Humvee manufacturing in China

A Dongfeng (lit. "Eastwind") EQ2050 at the Manila International Auto Show 2013.

There are at least three Chinese automobile manufacturers building Humvee near-copies. One of these, the Dongfeng "Hanma" rely on imported U.S. made parts including Hummer H1 chassis and GM V8 6.5L diesel engines[1] Currently, these companies have the capability of making indigenous parts for these Humvee-like vehicles.

VariantsEdit

Dongfeng EQ2050Edit

 
Dongfeng EQ2050 in Beijing

During the 1988 Beijing Defence Exhibition, AM General presented a M998 4x4 to the People's Liberation Army.[2] The PLA didn't show much interest to the vehicle before the events of Operation Desert Storm, which made them interested in studying the vehicle.[2] The Chinese petroleum industry purchased Hummers through American commercial sources in the mid-1990s.[2] This provided the Chinese auto makers with an opportunity to examine the vehicle closely and provided an opportunity for reverse engineering.[3] Later in 2003, the EQ2050 made its debut in a car show after a prototype was made in 2002.[2] The vehicle became the preferred candidate in 2004 with 57 vehicles sent to the PLA for trials from 2004 to 2006.[4] The first 100 EQ2050s were made with American-made parts.[3] It passed design trials in 2006.[4] EQ2050s were then delivered to PLA special forces unit in the Guangzhou Military Region.[5] It's known as Mengshi in Chinese.[1]

The EQ2050 is based on an imported AM General Hummer H1 chassis.[1] The DFM EQ2050 is powered by a Dongfeng license-built Cummins EQB150-20 110 kW/2,700R turbo-charged diesel, but it can also be fitted with the U.S.-made V8 diesel originally designed for Humvee.[1][3] Both vehicles have a 5-speed gear box and a 2-speed transfer box.[6] They are both four-wheel drive with independent suspensions and central inflating system. The EQ2050 also has re-designed lights and radiator to make it look different from the original Humvee. DFM has cooperated with AM General Motors on getting American-made parts for the first EQ2050s made.[5]

A variant of the EQ2050 called the EQ2058 was made for military purposes, which has an armored body.[2] A civilian version of the EQ2050 is being made by DFM, which will use petrol engines instead of diesel engines.[7]

The Dongfeng CSK141 is a variant first manufactured in 2014, but was shown publicly in 2015[8] and in 2016 at the Zhuhai 2016 exhibit.[9] It has been seen in the PLA Hong Kong Garrison in 2017.[10] It has an all-round protection for 7.62x39 ammo.[8] Its subvariants include the Dongfeng EQ2101, a vehicle with a 6x6 configuration with the CS VN/11 is the export version, first released in 2016, with rear doors instead of clamshell type rear doors.[8]

While the EQ2050 was adopted by the PLA, it was also adopted by People's Armed Police Fire Fighting brigades[11] and by Chinese Public Security Police forces.[3][12] It is called the Hanma, an approximation of the Chinese pronunciation of Hummer.

An airborne assault vehicle known as the CSK002 Airbone Assault Vehicle is equipped with smoke grenade dischargers, a machine gun on top and an AGL on the front passenger seat.[13][14]

A 6x6 version is known as the EQ2025, which has a 4x4 variant.[15]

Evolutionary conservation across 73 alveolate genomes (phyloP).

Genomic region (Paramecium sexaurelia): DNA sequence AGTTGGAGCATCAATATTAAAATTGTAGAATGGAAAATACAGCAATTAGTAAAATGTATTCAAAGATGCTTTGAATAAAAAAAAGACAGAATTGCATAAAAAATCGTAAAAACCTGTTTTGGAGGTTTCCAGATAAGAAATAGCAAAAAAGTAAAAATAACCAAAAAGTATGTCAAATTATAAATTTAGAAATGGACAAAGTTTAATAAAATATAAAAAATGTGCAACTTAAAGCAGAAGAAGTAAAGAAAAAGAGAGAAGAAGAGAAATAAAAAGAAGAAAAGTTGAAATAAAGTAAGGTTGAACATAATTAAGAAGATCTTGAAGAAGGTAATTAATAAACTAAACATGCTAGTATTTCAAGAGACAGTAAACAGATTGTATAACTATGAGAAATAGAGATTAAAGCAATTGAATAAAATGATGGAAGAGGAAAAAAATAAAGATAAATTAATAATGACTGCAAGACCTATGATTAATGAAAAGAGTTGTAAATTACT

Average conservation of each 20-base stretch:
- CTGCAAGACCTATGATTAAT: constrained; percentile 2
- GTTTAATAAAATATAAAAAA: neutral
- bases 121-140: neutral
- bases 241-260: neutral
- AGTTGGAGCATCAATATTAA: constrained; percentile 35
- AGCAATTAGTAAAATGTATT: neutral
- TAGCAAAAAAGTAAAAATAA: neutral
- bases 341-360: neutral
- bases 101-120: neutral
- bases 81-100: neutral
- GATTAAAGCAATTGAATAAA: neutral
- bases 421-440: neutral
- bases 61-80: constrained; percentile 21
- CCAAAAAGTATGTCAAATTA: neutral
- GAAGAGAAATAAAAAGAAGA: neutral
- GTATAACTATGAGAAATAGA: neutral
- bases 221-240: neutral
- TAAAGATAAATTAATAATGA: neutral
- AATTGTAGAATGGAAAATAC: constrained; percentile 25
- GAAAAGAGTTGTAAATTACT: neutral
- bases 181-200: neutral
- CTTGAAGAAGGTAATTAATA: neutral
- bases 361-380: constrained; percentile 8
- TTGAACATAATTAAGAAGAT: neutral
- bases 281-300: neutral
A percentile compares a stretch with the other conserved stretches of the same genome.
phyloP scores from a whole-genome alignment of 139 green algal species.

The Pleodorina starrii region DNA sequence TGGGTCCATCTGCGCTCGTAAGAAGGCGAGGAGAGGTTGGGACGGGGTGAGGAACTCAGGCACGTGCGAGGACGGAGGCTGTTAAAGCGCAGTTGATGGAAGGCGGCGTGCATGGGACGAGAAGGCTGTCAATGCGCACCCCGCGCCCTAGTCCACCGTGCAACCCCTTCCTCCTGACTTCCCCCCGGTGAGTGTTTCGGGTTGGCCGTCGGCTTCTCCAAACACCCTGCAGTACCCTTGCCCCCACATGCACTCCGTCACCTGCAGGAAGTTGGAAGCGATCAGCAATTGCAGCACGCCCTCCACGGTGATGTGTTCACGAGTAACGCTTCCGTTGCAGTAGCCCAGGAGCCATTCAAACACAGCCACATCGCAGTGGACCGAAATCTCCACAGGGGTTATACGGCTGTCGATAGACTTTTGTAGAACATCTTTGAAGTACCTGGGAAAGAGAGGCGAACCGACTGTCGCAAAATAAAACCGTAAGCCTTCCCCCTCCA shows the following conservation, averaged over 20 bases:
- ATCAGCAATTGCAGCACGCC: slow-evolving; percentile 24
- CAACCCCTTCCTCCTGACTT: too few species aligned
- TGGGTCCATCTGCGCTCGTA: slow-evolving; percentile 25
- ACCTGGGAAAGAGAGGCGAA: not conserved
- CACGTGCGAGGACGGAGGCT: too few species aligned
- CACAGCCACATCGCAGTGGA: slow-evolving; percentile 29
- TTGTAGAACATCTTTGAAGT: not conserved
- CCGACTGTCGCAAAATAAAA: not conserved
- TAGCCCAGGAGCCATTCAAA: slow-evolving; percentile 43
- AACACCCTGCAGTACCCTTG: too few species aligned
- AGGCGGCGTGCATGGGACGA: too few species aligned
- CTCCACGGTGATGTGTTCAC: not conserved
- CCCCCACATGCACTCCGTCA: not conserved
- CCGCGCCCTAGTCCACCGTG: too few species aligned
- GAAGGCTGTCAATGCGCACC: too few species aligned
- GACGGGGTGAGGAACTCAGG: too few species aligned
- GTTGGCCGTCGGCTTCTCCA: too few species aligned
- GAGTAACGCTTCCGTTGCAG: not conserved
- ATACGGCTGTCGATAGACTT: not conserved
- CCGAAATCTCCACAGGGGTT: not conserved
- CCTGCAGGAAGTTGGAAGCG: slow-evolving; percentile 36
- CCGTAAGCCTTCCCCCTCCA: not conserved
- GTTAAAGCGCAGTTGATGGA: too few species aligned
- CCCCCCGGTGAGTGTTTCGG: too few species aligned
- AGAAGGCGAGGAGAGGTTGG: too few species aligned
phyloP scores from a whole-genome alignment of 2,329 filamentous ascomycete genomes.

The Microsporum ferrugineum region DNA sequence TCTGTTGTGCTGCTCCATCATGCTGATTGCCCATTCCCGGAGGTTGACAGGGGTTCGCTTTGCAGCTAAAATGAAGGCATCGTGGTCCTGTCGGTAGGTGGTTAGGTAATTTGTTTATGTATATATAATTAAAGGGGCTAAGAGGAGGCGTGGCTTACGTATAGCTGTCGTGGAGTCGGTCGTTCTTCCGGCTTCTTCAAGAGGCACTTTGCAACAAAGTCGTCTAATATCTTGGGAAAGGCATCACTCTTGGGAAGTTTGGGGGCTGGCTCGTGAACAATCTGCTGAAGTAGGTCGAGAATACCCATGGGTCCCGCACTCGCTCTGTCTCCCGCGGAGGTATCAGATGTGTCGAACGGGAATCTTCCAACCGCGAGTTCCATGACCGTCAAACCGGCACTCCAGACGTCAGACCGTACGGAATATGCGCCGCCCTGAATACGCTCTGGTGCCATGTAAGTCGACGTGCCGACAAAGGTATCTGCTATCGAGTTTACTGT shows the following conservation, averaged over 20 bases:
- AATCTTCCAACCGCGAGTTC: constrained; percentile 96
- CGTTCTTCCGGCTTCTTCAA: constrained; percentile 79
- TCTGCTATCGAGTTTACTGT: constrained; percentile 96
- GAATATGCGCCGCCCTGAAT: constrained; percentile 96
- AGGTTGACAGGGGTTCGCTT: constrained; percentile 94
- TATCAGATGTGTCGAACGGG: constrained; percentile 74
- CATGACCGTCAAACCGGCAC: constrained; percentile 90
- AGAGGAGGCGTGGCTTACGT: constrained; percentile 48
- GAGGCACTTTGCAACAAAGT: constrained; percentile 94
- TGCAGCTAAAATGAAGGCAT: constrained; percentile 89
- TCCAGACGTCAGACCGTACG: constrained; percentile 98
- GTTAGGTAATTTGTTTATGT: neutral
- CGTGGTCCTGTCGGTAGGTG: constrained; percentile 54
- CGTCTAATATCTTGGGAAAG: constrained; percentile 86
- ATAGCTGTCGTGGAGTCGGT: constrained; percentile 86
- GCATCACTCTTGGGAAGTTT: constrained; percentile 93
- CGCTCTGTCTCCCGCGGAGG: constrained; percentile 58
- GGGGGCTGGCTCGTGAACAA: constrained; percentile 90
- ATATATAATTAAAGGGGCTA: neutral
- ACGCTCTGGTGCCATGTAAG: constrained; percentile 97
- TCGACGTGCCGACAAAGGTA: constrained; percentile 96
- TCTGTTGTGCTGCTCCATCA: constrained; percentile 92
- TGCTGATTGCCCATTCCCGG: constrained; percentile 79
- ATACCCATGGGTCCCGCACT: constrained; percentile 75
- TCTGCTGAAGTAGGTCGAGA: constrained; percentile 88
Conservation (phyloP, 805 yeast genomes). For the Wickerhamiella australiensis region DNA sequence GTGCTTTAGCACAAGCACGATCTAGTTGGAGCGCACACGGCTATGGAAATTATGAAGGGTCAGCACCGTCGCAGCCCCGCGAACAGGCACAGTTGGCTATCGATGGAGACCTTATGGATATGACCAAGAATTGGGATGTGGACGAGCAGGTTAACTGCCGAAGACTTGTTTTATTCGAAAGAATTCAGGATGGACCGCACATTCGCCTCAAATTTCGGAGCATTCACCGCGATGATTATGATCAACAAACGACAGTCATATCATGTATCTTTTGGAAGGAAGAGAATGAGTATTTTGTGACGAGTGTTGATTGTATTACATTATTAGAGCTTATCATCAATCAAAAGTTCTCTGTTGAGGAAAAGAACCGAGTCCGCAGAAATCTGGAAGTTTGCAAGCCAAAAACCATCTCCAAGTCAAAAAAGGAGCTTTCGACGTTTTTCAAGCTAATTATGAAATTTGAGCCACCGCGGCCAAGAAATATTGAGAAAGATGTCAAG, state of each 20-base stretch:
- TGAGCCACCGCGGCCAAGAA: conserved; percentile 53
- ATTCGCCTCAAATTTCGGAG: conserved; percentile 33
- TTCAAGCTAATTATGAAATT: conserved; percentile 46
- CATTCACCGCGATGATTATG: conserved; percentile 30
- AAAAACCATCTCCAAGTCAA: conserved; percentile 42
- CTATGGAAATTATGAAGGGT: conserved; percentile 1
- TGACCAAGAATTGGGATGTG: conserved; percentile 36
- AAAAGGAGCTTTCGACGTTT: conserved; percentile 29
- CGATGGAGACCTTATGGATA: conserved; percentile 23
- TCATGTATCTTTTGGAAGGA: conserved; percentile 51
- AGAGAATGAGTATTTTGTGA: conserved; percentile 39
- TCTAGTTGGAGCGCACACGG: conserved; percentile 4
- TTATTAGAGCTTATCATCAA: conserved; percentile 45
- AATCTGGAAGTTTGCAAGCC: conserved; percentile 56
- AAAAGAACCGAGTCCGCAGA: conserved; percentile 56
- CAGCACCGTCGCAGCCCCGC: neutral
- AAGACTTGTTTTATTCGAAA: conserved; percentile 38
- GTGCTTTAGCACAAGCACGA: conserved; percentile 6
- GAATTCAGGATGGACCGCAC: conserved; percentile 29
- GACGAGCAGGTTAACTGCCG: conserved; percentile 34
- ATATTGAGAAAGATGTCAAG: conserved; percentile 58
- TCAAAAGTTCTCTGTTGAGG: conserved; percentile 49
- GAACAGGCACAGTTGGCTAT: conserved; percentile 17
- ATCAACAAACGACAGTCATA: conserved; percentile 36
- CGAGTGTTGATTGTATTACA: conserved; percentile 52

There's a pickup truck version made available for transporting objects on the bed.[16]

A civilian version has been produced, known as the EQ2040H Brave Soldier.[17] So far, it has been shown in auto shows.[17]

It was previously licensed to DRB-HICOM to be marketed to countries that wish to buy it in a RHD configuration.[18]

Shenyang Aircraft Corporation SFQ2040Edit

In 2002, Shenyang Aircraft Corporation (SAC) revealed its own Humvee clone known as SFQ2040 LieYing (Falcon).[2][4][19] The missile system, mounted on an SAC SFQ2040, is similar to the U.S. Army HMMWV-mounted Avenger air defense system.[20] SAC also emphasizes the low cost of its SFQ2040 with the price being one-third of the U.S.-made Humvee.[21] A few working prototypes were made from 2002 to 2003.[21] At least 38 vehicles were known to be made.[22]

Unlike the steel body EQ2050, the SAC SFQ2040 has an aluminum alloy body, making it much lighter than the former.[21] It uses a Cummins 4BTAA-92 turbodiesel engine.[21] SAC lost out to DFM, which resulted in an attempt to create a civilian version of the SFQ2040, but it never went into production.[21] Both vehicles have limited armor protection against small caliber weapons. The vehicles can be fitted with additional equipment such as air conditioning, GPS, night vision equipment, vehicle-mounted radio, electric winch, and multipurpose weapon mount.

Xiaolong XL2060Edit

A third Humvee clone is the XL2060L Fierce Dragon from Xiaolong Automotive Technologies Co., Ltd.[23][24] XAT publicly rolled out the vehicles from its production lines on October 2008.[25] Trials are being conducted by the PLA in remote areas such as Tibet,[5] followed by tests in the deserts of Dubai.[26]

The XL2060L was on display at the Second Beijing International Disaster Emergency Response technology and equipment exhibition.[27]

The XL2060L was influenced from the Humvee and the Unimog.[25] It uses a Steyr diesel engine and its cost ranges from US$87,000 - $146,000.[28] Production is based from the Longyan Economic Development Zone High-tech Park in Longyan City.[29] Mass production started in early 2012.[26]

OperatorsEdit

 
Map of HMMWV (Humvee) operators worldwide. Dark blue shows HMMWV operators, light blue shows PRC HMMWV operators
 
DongFeng EQ2050 of Bangladesh Army
 
Chinese-built CSK-131

Potential operatorsEdit

See alsoEdit

ReferencesEdit

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External linksEdit